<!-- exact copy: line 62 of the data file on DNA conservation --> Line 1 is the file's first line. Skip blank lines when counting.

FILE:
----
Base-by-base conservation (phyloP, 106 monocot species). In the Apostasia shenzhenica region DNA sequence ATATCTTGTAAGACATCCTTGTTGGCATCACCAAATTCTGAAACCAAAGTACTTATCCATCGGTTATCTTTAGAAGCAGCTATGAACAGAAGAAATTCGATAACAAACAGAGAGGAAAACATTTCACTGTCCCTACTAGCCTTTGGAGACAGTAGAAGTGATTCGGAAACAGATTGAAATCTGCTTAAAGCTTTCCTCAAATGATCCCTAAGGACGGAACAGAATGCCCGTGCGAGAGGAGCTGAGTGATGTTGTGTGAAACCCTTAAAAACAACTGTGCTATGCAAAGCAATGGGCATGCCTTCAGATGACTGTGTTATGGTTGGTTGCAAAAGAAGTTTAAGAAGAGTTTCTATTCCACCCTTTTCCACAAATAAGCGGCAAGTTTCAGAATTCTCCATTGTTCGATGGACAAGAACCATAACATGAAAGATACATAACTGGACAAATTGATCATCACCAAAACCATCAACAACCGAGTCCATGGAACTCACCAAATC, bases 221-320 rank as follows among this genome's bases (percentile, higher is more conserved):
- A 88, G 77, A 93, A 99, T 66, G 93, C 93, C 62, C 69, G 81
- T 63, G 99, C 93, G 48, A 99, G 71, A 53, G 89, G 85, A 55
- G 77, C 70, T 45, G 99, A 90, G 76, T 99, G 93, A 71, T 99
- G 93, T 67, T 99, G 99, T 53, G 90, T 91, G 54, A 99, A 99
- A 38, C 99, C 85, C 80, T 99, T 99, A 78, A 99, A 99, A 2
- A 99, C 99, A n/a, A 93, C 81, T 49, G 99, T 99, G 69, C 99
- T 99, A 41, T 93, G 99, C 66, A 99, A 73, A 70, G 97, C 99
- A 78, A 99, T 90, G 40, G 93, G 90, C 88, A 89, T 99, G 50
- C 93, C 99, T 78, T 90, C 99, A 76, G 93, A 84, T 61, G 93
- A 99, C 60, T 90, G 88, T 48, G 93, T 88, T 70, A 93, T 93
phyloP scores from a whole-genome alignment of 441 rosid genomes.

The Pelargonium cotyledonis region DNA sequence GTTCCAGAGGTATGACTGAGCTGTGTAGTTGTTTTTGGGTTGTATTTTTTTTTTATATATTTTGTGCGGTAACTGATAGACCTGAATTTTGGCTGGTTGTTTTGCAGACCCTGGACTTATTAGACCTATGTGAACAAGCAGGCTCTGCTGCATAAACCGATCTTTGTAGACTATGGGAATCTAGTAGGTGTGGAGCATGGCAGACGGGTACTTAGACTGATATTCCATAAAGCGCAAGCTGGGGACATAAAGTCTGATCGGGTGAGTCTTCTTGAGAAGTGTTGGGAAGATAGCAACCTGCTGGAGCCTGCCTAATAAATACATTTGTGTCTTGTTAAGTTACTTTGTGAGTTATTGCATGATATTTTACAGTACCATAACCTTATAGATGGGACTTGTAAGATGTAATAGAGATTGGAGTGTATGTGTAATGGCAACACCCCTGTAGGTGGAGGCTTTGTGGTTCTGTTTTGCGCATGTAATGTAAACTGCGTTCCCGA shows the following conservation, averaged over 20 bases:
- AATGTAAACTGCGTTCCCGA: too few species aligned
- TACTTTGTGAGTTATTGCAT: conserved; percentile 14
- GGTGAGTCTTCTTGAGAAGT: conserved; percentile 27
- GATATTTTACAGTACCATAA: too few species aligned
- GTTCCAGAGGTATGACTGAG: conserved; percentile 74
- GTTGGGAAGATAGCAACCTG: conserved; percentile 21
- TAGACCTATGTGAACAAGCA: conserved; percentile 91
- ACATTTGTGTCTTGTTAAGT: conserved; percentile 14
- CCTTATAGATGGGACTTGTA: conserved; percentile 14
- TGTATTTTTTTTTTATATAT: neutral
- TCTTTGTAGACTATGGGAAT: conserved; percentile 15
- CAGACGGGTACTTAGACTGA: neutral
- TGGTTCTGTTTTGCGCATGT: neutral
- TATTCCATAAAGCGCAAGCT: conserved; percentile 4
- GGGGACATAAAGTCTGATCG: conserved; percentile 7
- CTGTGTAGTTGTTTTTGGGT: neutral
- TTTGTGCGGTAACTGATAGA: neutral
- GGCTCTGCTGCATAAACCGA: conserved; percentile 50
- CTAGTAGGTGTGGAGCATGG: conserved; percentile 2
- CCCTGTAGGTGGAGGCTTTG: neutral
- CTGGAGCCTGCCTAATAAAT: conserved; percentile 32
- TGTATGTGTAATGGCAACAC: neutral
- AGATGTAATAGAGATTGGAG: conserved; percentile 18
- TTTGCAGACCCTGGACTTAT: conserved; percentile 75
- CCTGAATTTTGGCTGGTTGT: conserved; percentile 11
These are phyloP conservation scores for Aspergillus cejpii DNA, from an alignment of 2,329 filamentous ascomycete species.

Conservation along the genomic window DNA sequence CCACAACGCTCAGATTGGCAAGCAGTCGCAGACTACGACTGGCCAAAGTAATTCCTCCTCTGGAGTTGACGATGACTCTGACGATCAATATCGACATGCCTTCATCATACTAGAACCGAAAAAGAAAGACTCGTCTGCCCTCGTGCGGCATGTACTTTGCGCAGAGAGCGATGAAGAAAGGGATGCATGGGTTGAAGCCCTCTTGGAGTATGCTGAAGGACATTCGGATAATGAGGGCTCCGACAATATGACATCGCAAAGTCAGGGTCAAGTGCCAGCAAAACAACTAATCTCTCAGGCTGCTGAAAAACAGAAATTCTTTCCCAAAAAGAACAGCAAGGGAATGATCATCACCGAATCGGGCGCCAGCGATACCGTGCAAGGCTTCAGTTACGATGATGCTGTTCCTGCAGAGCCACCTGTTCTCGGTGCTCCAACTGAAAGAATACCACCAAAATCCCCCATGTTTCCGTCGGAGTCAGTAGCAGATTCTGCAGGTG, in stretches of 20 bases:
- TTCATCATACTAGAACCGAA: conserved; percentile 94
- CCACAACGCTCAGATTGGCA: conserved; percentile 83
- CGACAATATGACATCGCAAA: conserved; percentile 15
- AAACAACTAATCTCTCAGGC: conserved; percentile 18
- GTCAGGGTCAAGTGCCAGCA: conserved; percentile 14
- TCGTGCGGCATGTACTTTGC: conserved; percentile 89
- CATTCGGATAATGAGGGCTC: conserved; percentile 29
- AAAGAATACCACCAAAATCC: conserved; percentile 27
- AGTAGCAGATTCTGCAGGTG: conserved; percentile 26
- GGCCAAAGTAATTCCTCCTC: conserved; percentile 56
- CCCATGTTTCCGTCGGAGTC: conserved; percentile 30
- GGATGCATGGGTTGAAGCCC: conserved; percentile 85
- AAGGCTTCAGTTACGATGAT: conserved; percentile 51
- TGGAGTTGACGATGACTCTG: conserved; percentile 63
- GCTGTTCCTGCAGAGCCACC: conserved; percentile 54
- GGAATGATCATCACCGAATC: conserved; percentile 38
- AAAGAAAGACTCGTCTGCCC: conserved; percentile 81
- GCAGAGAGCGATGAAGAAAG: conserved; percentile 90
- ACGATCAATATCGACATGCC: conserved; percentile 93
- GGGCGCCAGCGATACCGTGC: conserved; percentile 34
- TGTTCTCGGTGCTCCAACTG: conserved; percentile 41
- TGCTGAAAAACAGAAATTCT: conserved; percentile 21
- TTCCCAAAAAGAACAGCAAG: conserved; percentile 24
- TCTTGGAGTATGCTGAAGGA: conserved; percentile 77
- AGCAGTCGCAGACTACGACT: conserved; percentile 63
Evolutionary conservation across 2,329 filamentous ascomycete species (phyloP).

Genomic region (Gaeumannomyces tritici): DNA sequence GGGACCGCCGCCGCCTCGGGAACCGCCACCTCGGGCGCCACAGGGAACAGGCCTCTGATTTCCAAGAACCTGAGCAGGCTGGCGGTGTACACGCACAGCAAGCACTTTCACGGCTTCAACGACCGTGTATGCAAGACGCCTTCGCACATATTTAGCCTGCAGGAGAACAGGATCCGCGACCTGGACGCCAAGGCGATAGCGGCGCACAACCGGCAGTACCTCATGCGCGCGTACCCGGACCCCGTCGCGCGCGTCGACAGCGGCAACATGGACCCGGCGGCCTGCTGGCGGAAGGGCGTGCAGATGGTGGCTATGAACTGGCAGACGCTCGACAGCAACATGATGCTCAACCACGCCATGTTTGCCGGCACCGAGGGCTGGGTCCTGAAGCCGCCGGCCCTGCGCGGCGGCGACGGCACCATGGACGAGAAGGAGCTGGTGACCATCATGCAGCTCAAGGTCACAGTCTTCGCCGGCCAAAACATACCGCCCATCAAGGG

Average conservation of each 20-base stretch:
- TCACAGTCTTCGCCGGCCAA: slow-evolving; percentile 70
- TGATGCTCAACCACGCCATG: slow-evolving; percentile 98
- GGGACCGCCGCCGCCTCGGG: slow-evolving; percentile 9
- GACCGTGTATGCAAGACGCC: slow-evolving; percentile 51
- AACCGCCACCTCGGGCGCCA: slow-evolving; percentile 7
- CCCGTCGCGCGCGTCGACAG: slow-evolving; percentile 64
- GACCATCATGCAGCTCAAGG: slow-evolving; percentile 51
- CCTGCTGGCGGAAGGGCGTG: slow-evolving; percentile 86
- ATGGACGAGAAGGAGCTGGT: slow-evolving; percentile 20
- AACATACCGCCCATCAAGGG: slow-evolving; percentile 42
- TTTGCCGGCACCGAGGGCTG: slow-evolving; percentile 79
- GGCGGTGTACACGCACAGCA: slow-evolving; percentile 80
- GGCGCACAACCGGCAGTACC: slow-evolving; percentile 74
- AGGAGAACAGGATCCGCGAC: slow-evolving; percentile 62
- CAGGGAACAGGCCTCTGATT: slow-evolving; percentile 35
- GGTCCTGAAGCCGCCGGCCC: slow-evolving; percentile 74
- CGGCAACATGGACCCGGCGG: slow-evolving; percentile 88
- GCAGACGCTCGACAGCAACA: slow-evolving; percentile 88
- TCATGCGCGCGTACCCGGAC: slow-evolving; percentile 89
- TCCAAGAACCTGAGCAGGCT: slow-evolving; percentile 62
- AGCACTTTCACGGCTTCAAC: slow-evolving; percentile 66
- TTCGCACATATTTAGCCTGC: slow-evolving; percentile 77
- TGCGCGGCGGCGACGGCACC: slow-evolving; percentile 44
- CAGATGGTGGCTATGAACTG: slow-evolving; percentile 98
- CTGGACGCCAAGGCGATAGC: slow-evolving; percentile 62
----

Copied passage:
- TGCTGAAAAACAGAAATTCT: conserved; percentile 21